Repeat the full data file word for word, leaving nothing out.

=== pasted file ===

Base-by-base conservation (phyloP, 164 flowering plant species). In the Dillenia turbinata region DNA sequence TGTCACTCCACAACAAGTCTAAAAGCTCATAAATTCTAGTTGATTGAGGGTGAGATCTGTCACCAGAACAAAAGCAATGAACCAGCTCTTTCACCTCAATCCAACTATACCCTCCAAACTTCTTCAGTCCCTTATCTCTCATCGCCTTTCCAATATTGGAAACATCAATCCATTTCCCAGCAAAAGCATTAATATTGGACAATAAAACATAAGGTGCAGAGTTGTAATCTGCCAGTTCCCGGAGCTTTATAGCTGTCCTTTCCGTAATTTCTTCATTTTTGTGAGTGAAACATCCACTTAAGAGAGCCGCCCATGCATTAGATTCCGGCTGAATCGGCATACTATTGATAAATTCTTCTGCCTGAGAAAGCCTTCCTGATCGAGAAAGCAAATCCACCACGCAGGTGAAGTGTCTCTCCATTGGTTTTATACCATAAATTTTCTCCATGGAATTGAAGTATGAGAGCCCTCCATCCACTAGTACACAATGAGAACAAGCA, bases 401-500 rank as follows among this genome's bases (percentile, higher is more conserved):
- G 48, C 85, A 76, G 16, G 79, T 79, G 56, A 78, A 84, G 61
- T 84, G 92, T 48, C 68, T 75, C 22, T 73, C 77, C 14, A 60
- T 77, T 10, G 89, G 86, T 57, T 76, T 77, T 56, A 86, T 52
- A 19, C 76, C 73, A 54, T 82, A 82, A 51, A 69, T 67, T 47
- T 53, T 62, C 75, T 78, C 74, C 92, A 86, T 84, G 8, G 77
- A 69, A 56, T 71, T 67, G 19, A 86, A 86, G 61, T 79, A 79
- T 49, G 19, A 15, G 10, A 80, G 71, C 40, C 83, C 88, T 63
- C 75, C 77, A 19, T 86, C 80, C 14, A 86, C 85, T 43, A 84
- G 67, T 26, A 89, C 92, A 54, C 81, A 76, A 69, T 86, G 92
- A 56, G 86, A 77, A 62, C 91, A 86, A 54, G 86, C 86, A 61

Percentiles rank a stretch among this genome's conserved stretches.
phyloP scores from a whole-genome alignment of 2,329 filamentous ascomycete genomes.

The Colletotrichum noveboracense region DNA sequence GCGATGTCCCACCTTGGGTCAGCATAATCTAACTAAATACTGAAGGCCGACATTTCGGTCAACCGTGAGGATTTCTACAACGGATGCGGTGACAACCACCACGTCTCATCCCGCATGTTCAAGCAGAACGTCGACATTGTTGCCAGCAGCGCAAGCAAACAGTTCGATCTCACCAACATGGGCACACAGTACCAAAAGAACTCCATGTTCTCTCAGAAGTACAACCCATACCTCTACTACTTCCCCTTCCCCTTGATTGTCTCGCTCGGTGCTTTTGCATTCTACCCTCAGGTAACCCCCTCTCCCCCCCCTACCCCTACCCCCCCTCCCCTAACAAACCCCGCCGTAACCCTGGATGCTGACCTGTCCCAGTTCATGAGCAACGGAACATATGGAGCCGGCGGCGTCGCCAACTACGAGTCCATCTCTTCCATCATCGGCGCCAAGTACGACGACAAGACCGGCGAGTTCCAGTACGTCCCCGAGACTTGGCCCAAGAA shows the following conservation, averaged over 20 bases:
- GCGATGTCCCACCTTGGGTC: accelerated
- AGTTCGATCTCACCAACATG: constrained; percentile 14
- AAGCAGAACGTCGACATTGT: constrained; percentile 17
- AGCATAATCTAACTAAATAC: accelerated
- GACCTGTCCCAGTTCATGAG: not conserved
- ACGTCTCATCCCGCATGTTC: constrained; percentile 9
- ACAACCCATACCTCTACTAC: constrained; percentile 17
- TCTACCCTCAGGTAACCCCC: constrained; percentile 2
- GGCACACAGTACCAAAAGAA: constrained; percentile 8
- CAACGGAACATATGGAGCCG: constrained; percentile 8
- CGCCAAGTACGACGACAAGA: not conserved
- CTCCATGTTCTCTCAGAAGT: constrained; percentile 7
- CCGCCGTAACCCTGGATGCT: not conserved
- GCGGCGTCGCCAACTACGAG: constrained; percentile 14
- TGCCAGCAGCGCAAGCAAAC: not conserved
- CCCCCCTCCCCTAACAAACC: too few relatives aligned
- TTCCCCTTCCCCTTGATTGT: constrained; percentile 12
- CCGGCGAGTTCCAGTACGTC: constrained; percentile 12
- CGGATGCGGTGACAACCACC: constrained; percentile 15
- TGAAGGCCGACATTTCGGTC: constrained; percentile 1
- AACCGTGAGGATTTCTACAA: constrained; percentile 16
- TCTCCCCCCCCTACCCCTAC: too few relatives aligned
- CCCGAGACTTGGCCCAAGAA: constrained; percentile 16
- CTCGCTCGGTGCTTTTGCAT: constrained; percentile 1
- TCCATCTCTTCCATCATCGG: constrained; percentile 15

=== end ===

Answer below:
Base-by-base conservation (phyloP, 164 flowering plant species). In the Dillenia turbinata region DNA sequence TGTCACTCCACAACAAGTCTAAAAGCTCATAAATTCTAGTTGATTGAGGGTGAGATCTGTCACCAGAACAAAAGCAATGAACCAGCTCTTTCACCTCAATCCAACTATACCCTCCAAACTTCTTCAGTCCCTTATCTCTCATCGCCTTTCCAATATTGGAAACATCAATCCATTTCCCAGCAAAAGCATTAATATTGGACAATAAAACATAAGGTGCAGAGTTGTAATCTGCCAGTTCCCGGAGCTTTATAGCTGTCCTTTCCGTAATTTCTTCATTTTTGTGAGTGAAACATCCACTTAAGAGAGCCGCCCATGCATTAGATTCCGGCTGAATCGGCATACTATTGATAAATTCTTCTGCCTGAGAAAGCCTTCCTGATCGAGAAAGCAAATCCACCACGCAGGTGAAGTGTCTCTCCATTGGTTTTATACCATAAATTTTCTCCATGGAATTGAAGTATGAGAGCCCTCCATCCACTAGTACACAATGAGAACAAGCA, bases 401-500 rank as follows among this genome's bases (percentile, higher is more conserved):
- G 48, C 85, A 76, G 16, G 79, T 79, G 56, A 78, A 84, G 61
- T 84, G 92, T 48, C 68, T 75, C 22, T 73, C 77, C 14, A 60
- T 77, T 10, G 89, G 86, T 57, T 76, T 77, T 56, A 86, T 52
- A 19, C 76, C 73, A 54, T 82, A 82, A 51, A 69, T 67, T 47
- T 53, T 62, C 75, T 78, C 74, C 92, A 86, T 84, G 8, G 77
- A 69, A 56, T 71, T 67, G 19, A 86, A 86, G 61, T 79, A 79
- T 49, G 19, A 15, G 10, A 80, G 71, C 40, C 83, C 88, T 63
- C 75, C 77, A 19, T 86, C 80, C 14, A 86, C 85, T 43, A 84
- G 67, T 26, A 89, C 92, A 54, C 81, A 76, A 69, T 86, G 92
- A 56, G 86, A 77, A 62, C 91, A 86, A 54, G 86, C 86, A 61

Percentiles rank a stretch among this genome's conserved stretches.
phyloP scores from a whole-genome alignment of 2,329 filamentous ascomycete genomes.

The Colletotrichum noveboracense region DNA sequence GCGATGTCCCACCTTGGGTCAGCATAATCTAACTAAATACTGAAGGCCGACATTTCGGTCAACCGTGAGGATTTCTACAACGGATGCGGTGACAACCACCACGTCTCATCCCGCATGTTCAAGCAGAACGTCGACATTGTTGCCAGCAGCGCAAGCAAACAGTTCGATCTCACCAACATGGGCACACAGTACCAAAAGAACTCCATGTTCTCTCAGAAGTACAACCCATACCTCTACTACTTCCCCTTCCCCTTGATTGTCTCGCTCGGTGCTTTTGCATTCTACCCTCAGGTAACCCCCTCTCCCCCCCCTACCCCTACCCCCCCTCCCCTAACAAACCCCGCCGTAACCCTGGATGCTGACCTGTCCCAGTTCATGAGCAACGGAACATATGGAGCCGGCGGCGTCGCCAACTACGAGTCCATCTCTTCCATCATCGGCGCCAAGTACGACGACAAGACCGGCGAGTTCCAGTACGTCCCCGAGACTTGGCCCAAGAA shows the following conservation, averaged over 20 bases:
- GCGATGTCCCACCTTGGGTC: accelerated
- AGTTCGATCTCACCAACATG: constrained; percentile 14
- AAGCAGAACGTCGACATTGT: constrained; percentile 17
- AGCATAATCTAACTAAATAC: accelerated
- GACCTGTCCCAGTTCATGAG: not conserved
- ACGTCTCATCCCGCATGTTC: constrained; percentile 9
- ACAACCCATACCTCTACTAC: constrained; percentile 17
- TCTACCCTCAGGTAACCCCC: constrained; percentile 2
- GGCACACAGTACCAAAAGAA: constrained; percentile 8
- CAACGGAACATATGGAGCCG: constrained; percentile 8
- CGCCAAGTACGACGACAAGA: not conserved
- CTCCATGTTCTCTCAGAAGT: constrained; percentile 7
- CCGCCGTAACCCTGGATGCT: not conserved
- GCGGCGTCGCCAACTACGAG: constrained; percentile 14
- TGCCAGCAGCGCAAGCAAAC: not conserved
- CCCCCCTCCCCTAACAAACC: too few relatives aligned
- TTCCCCTTCCCCTTGATTGT: constrained; percentile 12
- CCGGCGAGTTCCAGTACGTC: constrained; percentile 12
- CGGATGCGGTGACAACCACC: constrained; percentile 15
- TGAAGGCCGACATTTCGGTC: constrained; percentile 1
- AACCGTGAGGATTTCTACAA: constrained; percentile 16
- TCTCCCCCCCCTACCCCTAC: too few relatives aligned
- CCCGAGACTTGGCCCAAGAA: constrained; percentile 16
- CTCGCTCGGTGCTTTTGCAT: constrained; percentile 1
- TCCATCTCTTCCATCATCGG: constrained; percentile 15